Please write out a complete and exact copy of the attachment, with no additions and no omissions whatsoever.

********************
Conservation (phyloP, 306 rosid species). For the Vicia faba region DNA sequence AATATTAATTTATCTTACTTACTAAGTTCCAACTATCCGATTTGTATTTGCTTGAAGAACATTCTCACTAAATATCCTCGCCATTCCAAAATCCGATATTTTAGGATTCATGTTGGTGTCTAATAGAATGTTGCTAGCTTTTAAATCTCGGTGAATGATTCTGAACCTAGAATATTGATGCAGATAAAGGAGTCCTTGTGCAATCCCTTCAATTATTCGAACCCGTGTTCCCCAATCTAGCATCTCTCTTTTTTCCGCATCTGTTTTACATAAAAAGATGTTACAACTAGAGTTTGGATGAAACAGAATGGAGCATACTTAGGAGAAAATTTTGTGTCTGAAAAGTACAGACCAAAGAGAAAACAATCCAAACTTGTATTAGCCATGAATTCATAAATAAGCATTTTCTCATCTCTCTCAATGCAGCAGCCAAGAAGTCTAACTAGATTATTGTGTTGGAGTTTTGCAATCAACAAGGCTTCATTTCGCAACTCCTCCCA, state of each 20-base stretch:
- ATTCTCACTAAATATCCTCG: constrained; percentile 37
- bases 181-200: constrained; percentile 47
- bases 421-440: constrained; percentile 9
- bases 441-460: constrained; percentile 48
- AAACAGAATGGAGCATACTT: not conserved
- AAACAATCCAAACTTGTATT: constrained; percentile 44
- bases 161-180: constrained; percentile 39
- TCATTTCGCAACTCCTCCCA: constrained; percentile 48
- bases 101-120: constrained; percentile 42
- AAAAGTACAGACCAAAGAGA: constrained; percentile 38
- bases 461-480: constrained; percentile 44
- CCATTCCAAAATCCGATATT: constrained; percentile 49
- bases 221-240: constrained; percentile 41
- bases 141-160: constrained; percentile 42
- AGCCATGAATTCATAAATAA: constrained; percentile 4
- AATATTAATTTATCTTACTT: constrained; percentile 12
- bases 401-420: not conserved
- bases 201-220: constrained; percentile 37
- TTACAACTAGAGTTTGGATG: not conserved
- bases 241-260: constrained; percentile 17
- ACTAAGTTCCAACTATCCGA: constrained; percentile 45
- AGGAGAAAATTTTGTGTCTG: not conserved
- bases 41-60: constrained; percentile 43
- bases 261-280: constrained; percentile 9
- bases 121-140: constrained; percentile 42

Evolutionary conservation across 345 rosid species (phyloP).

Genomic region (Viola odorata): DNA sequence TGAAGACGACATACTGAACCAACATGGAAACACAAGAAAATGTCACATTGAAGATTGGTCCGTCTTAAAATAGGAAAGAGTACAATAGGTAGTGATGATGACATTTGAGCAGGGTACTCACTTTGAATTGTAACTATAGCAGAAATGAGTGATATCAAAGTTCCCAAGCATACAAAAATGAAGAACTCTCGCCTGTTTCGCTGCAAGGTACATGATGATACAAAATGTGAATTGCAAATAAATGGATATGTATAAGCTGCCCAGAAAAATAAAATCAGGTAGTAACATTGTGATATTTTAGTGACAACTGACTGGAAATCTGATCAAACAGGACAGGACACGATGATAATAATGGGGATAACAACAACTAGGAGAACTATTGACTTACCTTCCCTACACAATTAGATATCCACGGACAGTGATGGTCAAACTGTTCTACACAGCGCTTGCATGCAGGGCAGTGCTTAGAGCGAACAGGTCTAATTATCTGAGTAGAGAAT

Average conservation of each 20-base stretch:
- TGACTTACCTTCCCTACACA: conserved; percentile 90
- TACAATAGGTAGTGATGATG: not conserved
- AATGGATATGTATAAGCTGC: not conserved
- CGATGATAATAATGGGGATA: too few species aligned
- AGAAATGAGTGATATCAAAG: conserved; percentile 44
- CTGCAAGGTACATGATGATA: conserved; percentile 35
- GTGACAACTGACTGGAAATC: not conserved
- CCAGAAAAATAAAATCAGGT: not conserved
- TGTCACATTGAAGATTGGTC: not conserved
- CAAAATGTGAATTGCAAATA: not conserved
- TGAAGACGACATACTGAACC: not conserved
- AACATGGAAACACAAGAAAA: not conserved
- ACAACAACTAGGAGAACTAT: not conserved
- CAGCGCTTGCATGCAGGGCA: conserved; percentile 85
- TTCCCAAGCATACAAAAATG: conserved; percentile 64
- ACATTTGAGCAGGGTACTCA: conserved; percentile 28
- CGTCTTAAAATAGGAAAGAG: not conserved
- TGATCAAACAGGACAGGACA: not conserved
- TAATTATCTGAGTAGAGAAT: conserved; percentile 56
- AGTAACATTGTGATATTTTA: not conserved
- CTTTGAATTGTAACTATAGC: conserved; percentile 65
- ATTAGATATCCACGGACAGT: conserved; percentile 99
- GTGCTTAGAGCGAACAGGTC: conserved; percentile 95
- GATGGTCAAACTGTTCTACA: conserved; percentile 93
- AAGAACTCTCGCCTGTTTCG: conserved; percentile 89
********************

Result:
Conservation (phyloP, 306 rosid species). For the Vicia faba region DNA sequence AATATTAATTTATCTTACTTACTAAGTTCCAACTATCCGATTTGTATTTGCTTGAAGAACATTCTCACTAAATATCCTCGCCATTCCAAAATCCGATATTTTAGGATTCATGTTGGTGTCTAATAGAATGTTGCTAGCTTTTAAATCTCGGTGAATGATTCTGAACCTAGAATATTGATGCAGATAAAGGAGTCCTTGTGCAATCCCTTCAATTATTCGAACCCGTGTTCCCCAATCTAGCATCTCTCTTTTTTCCGCATCTGTTTTACATAAAAAGATGTTACAACTAGAGTTTGGATGAAACAGAATGGAGCATACTTAGGAGAAAATTTTGTGTCTGAAAAGTACAGACCAAAGAGAAAACAATCCAAACTTGTATTAGCCATGAATTCATAAATAAGCATTTTCTCATCTCTCTCAATGCAGCAGCCAAGAAGTCTAACTAGATTATTGTGTTGGAGTTTTGCAATCAACAAGGCTTCATTTCGCAACTCCTCCCA, state of each 20-base stretch:
- ATTCTCACTAAATATCCTCG: constrained; percentile 37
- bases 181-200: constrained; percentile 47
- bases 421-440: constrained; percentile 9
- bases 441-460: constrained; percentile 48
- AAACAGAATGGAGCATACTT: not conserved
- AAACAATCCAAACTTGTATT: constrained; percentile 44
- bases 161-180: constrained; percentile 39
- TCATTTCGCAACTCCTCCCA: constrained; percentile 48
- bases 101-120: constrained; percentile 42
- AAAAGTACAGACCAAAGAGA: constrained; percentile 38
- bases 461-480: constrained; percentile 44
- CCATTCCAAAATCCGATATT: constrained; percentile 49
- bases 221-240: constrained; percentile 41
- bases 141-160: constrained; percentile 42
- AGCCATGAATTCATAAATAA: constrained; percentile 4
- AATATTAATTTATCTTACTT: constrained; percentile 12
- bases 401-420: not conserved
- bases 201-220: constrained; percentile 37
- TTACAACTAGAGTTTGGATG: not conserved
- bases 241-260: constrained; percentile 17
- ACTAAGTTCCAACTATCCGA: constrained; percentile 45
- AGGAGAAAATTTTGTGTCTG: not conserved
- bases 41-60: constrained; percentile 43
- bases 261-280: constrained; percentile 9
- bases 121-140: constrained; percentile 42

Evolutionary conservation across 345 rosid species (phyloP).

Genomic region (Viola odorata): DNA sequence TGAAGACGACATACTGAACCAACATGGAAACACAAGAAAATGTCACATTGAAGATTGGTCCGTCTTAAAATAGGAAAGAGTACAATAGGTAGTGATGATGACATTTGAGCAGGGTACTCACTTTGAATTGTAACTATAGCAGAAATGAGTGATATCAAAGTTCCCAAGCATACAAAAATGAAGAACTCTCGCCTGTTTCGCTGCAAGGTACATGATGATACAAAATGTGAATTGCAAATAAATGGATATGTATAAGCTGCCCAGAAAAATAAAATCAGGTAGTAACATTGTGATATTTTAGTGACAACTGACTGGAAATCTGATCAAACAGGACAGGACACGATGATAATAATGGGGATAACAACAACTAGGAGAACTATTGACTTACCTTCCCTACACAATTAGATATCCACGGACAGTGATGGTCAAACTGTTCTACACAGCGCTTGCATGCAGGGCAGTGCTTAGAGCGAACAGGTCTAATTATCTGAGTAGAGAAT

Average conservation of each 20-base stretch:
- TGACTTACCTTCCCTACACA: conserved; percentile 90
- TACAATAGGTAGTGATGATG: not conserved
- AATGGATATGTATAAGCTGC: not conserved
- CGATGATAATAATGGGGATA: too few species aligned
- AGAAATGAGTGATATCAAAG: conserved; percentile 44
- CTGCAAGGTACATGATGATA: conserved; percentile 35
- GTGACAACTGACTGGAAATC: not conserved
- CCAGAAAAATAAAATCAGGT: not conserved
- TGTCACATTGAAGATTGGTC: not conserved
- CAAAATGTGAATTGCAAATA: not conserved
- TGAAGACGACATACTGAACC: not conserved
- AACATGGAAACACAAGAAAA: not conserved
- ACAACAACTAGGAGAACTAT: not conserved
- CAGCGCTTGCATGCAGGGCA: conserved; percentile 85
- TTCCCAAGCATACAAAAATG: conserved; percentile 64
- ACATTTGAGCAGGGTACTCA: conserved; percentile 28
- CGTCTTAAAATAGGAAAGAG: not conserved
- TGATCAAACAGGACAGGACA: not conserved
- TAATTATCTGAGTAGAGAAT: conserved; percentile 56
- AGTAACATTGTGATATTTTA: not conserved
- CTTTGAATTGTAACTATAGC: conserved; percentile 65
- ATTAGATATCCACGGACAGT: conserved; percentile 99
- GTGCTTAGAGCGAACAGGTC: conserved; percentile 95
- GATGGTCAAACTGTTCTACA: conserved; percentile 93
- AAGAACTCTCGCCTGTTTCG: conserved; percentile 89